• And the strength of the tunneling current would depend

  • a lot on how close the needle was to a given atom.

  • This was the key that made the rest of the experiment fall into place.

  • If there was a lot of current, that would basically mean

  • the needle was hovering right on top of an atom.

  • If the tunneling current was very weak, then the needle

  • was probably far from an individual atom.

  • This understanding was the breakthrough that made

  • the whole technique possible.

  • It sounds like the kind of mission that could take a lifetime

  • to make into reality.

  • You're combining chemistry, electromagnetism, materials science,

  • and quantum physics.

  • Making this microscope was a tall order.

  • But just three years later, in 1981, Binnig and Rohrer

  • had a needle scanning the surface of a sample of silicon.

  • Using what they knew about tunneling current,

  • they used computer software to create a topographic map

  • of the surface.

  • And that year, they created the first images of atoms

  • with their new technique.

  • It was incredibly exciting for scientists to see these atoms.

  • And, as they'd hoped, being able to probe metals this way

  • did reveal new things about what they were like at the simplest level.

  • It made it possible to see what the structure of metals looked like

  • at the surface, and to better understand how atoms at the surface

  • interacted with the elements of their environment.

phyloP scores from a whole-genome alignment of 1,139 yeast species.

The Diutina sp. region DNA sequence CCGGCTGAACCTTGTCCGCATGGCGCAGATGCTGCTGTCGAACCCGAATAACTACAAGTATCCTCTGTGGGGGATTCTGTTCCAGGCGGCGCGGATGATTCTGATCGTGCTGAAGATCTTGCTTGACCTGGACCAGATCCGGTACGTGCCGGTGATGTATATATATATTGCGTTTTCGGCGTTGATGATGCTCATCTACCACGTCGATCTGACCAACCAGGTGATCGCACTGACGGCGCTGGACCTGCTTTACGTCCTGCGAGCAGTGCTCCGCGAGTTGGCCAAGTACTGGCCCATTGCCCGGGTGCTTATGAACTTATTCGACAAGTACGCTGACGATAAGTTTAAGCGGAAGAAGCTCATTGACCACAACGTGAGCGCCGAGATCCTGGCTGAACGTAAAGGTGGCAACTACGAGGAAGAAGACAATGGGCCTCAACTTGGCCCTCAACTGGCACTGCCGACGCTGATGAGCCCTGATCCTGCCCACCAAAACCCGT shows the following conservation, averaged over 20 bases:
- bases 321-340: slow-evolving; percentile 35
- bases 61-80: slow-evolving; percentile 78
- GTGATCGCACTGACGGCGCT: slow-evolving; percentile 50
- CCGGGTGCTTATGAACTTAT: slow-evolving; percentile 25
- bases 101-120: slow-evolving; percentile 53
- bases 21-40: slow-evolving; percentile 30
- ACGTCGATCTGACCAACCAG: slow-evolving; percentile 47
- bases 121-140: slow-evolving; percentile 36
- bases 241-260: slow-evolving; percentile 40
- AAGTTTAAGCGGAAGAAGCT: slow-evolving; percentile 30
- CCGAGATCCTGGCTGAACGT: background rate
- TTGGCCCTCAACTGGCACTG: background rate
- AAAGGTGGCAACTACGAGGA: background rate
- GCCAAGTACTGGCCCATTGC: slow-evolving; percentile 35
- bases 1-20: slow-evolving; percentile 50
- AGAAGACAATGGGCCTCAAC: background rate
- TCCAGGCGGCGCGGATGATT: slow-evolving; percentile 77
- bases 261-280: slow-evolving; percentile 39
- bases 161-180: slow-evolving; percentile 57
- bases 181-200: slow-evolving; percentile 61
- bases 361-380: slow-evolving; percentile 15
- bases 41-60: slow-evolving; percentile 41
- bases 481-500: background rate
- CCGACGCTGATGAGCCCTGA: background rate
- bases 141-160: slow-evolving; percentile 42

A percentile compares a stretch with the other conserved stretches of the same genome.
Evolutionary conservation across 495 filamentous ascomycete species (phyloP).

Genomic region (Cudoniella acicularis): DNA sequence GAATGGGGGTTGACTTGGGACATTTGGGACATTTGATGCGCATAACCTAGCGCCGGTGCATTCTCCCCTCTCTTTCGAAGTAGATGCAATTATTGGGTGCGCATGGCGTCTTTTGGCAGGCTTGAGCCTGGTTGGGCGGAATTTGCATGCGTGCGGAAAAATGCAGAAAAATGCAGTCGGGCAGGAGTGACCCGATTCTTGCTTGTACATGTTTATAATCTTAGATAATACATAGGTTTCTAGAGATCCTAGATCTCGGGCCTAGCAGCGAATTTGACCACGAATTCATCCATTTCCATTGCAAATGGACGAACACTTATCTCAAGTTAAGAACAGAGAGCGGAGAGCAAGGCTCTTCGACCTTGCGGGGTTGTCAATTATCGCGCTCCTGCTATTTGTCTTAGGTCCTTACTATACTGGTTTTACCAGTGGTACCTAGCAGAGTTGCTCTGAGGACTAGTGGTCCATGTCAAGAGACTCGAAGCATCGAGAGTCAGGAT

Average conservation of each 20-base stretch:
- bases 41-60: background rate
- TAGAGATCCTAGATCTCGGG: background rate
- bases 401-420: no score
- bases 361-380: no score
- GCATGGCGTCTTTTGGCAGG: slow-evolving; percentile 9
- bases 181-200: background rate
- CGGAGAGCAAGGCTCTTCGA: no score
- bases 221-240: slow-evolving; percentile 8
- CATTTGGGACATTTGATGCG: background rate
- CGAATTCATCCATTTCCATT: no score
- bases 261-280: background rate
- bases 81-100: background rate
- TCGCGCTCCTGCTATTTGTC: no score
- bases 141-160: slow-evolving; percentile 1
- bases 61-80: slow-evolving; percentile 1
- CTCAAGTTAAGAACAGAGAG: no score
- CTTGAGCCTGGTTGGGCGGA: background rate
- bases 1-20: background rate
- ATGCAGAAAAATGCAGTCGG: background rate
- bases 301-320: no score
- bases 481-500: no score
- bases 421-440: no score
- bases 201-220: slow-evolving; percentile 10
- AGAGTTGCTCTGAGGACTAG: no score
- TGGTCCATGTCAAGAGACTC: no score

• But the thing that had the widest impact on science

  • was not the discovery itself but the tool Binnig and Rohrer

  • invented to make it.

  • The microscope they created came to be called

  • a scanning tunneling microscope, better known as an STM.

  • And since then, scientists have poured a ton of effort

  • into perfecting it.

  • Today, many STMs are inside soundproof rooms on top of powerful vacuum

  • pumps that completely isolate them from outside vibrations.

  • Usually they're even inside a Faraday cagewhich is

  • a large metal cage designed to block electromagnetic fields

  • from getting inside.

  • And to snuff out any last possible vibrations, some STMs

  • are kept just fractions of a degree above absolute zero

  • about negative 273 degrees Celsius.

  • These machines have been used to image materials like silicon,

  • nickel, and even oxygen and carbon.

  • Materials that are important for things like life